US beekeepers lost 33 percent of bees in 2016-17

Beekeepers across the United States lost 33 percent of their honey bee colonies during the year spanning April 2016 to April 2017, according to the latest preliminary results of an annual nationwide survey. Rates of both ...

Common crop chemical leaves bees susceptible to deadly viruses

A chemical that is thought to be safe and is, therefore, widely used on crops—such as almonds, wine grapes and tree fruits—to boost the performance of pesticides, makes honey bee larvae significantly more susceptible ...

Mobile-phone microscope detects the 'silent killer' of honey bees

Bees are among the most important species responsible for pollinating about one-third of the world's food supply, with their contribution in the United States alone valued at $15-20 billion each year. Rapid declines in honey ...

How bees naturally vaccinate their babies

When it comes to vaccinating their babies, bees don't have a choice—they naturally immunize their offspring against specific diseases found in their environments. And now for the first time, scientists have discovered how ...

The complex causes of worldwide bee declines

Over the past two decades, bee declines worldwide have drawn international attention. Managed honey bee (Apis mellifera) colonies decreased by 25% over 20 years in Europe and 59% over 58 years in North America, and many bumble ...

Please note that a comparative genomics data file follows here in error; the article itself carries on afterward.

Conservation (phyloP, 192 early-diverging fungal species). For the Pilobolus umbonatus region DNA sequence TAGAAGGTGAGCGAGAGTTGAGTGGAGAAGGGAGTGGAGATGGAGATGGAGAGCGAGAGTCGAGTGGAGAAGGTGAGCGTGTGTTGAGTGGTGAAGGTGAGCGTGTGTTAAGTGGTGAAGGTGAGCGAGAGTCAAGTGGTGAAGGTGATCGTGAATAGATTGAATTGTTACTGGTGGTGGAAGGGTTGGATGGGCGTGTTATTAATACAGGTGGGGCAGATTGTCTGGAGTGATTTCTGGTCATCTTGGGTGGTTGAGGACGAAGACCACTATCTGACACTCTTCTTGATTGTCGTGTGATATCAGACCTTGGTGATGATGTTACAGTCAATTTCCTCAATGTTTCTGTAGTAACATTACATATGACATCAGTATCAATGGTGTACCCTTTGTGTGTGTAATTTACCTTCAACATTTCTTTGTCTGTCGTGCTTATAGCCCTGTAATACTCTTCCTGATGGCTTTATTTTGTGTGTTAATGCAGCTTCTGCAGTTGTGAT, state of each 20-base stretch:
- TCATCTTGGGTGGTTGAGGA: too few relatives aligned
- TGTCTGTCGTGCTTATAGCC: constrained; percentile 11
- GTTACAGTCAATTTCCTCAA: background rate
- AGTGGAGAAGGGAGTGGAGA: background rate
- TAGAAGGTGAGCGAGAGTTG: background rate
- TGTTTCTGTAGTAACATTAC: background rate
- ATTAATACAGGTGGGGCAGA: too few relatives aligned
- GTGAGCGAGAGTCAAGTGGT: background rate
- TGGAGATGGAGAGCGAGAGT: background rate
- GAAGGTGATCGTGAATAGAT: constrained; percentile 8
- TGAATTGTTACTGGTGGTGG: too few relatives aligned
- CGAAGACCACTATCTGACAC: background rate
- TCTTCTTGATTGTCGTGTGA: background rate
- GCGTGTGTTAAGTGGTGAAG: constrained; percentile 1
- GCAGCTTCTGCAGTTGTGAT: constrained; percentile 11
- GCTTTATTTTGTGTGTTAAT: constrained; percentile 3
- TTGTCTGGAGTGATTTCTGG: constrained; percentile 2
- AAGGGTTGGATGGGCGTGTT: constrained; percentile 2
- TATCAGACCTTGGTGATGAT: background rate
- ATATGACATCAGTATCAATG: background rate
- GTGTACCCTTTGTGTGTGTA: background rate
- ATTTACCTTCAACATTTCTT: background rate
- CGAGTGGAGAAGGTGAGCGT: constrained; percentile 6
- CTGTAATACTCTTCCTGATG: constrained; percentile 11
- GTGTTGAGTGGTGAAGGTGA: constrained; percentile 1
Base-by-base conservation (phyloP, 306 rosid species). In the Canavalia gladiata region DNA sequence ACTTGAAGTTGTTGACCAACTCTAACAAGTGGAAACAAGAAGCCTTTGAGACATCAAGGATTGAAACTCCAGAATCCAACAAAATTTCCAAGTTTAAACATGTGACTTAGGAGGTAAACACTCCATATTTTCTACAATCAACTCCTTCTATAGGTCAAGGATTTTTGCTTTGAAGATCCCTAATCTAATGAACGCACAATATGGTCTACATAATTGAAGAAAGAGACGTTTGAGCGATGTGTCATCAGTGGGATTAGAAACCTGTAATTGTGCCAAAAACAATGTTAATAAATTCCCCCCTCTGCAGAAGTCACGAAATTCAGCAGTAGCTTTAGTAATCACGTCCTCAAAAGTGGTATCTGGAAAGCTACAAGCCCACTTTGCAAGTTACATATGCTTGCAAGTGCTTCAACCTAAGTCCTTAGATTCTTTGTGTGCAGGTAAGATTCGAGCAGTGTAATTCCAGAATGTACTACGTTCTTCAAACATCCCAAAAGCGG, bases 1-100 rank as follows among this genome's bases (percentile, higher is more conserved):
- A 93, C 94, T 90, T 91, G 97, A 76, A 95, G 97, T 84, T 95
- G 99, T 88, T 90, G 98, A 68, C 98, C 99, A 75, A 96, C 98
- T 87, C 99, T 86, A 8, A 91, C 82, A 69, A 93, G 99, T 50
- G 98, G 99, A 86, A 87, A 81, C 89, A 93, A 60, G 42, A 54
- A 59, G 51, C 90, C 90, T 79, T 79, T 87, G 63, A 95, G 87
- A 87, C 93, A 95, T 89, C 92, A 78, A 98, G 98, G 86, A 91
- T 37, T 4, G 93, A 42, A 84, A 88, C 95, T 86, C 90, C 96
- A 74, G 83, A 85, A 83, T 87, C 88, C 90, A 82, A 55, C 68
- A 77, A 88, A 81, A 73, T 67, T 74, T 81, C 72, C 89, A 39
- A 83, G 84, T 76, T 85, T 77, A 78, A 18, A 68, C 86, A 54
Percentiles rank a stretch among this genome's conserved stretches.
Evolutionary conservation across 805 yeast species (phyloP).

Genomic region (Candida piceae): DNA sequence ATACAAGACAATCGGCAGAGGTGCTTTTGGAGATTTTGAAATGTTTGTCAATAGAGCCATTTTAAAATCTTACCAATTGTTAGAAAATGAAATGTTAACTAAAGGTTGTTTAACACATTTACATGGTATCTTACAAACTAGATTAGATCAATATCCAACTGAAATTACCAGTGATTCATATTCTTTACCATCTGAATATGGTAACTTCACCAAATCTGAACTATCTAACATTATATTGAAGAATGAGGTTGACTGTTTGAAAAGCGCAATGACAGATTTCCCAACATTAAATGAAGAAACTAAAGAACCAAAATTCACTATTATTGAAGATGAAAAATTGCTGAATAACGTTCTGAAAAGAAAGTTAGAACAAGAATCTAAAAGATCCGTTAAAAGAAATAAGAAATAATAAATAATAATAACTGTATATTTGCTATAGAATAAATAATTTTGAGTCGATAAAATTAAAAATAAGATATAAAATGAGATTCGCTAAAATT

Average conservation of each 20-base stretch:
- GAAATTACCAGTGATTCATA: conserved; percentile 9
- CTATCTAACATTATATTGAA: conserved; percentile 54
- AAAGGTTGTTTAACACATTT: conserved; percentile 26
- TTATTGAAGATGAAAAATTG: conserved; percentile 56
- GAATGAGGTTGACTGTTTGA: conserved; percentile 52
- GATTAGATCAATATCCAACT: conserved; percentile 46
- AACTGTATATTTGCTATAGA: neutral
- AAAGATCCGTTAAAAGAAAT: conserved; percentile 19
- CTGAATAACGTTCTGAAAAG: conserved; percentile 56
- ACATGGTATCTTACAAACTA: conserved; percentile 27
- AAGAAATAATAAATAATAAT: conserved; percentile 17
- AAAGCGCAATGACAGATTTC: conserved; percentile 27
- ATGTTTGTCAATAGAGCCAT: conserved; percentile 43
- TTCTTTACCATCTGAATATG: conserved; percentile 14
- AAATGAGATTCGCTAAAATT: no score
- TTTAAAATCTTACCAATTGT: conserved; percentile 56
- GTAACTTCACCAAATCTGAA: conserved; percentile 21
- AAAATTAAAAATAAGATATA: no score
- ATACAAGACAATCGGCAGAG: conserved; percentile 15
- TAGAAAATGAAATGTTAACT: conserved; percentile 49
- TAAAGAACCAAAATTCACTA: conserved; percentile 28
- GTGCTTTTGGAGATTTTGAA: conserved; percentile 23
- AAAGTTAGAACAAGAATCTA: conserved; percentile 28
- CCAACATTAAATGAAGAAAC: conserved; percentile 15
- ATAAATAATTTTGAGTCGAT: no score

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Honey

Honey (English pronunciation: /ˈhʌni/) is a sweet food made by bees using nectar from flowers. The variety produced by honey bees (the genus Apis) is the one most commonly referred to and is the type of honey collected by beekeepers and consumed by humans. Honey produced by other bees and insects has distinctly different properties.

Honey bees transform nectar into honey by a process of regurgitation, and store it as a primary food source in wax honeycombs inside the beehive. Beekeeping practices encourage overproduction of honey so the excess can be taken from the colony.

Honey gets its sweetness from the monosaccharides fructose and glucose, and has approximately the same relative sweetness as that of granulated sugar. It has attractive chemical properties for baking, and a distinctive flavor that leads some people to prefer it over sugar and other sweeteners. Most microorganisms do not grow in honey because of its low water activity of 0.6. However, honey sometimes contains dormant endospores of the bacterium Clostridium botulinum, which can be dangerous to infants, as the endospores can transform into toxin-producing bacteria in the infant's immature intestinal tract, leading to illness and even death (see Health hazards below).

Honey has a long history of human consumption, and is used in various foods and beverages as a sweetener and flavoring. It also has a role in religion and symbolism. Flavors of honey vary based on the nectar source, and various types and grades of honey are available. It is also used in various medicinal traditions to treat ailments. The study of pollens and spores in raw honey (melissopalynology) can determine floral sources of honey. Because bees carry an electrostatic charge, and can attract other particles, the same techniques of melissopalynology can be used in area environmental studies of radioactive particles, dust or particulate pollution.

This text uses material from Wikipedia, licensed under CC BY-SA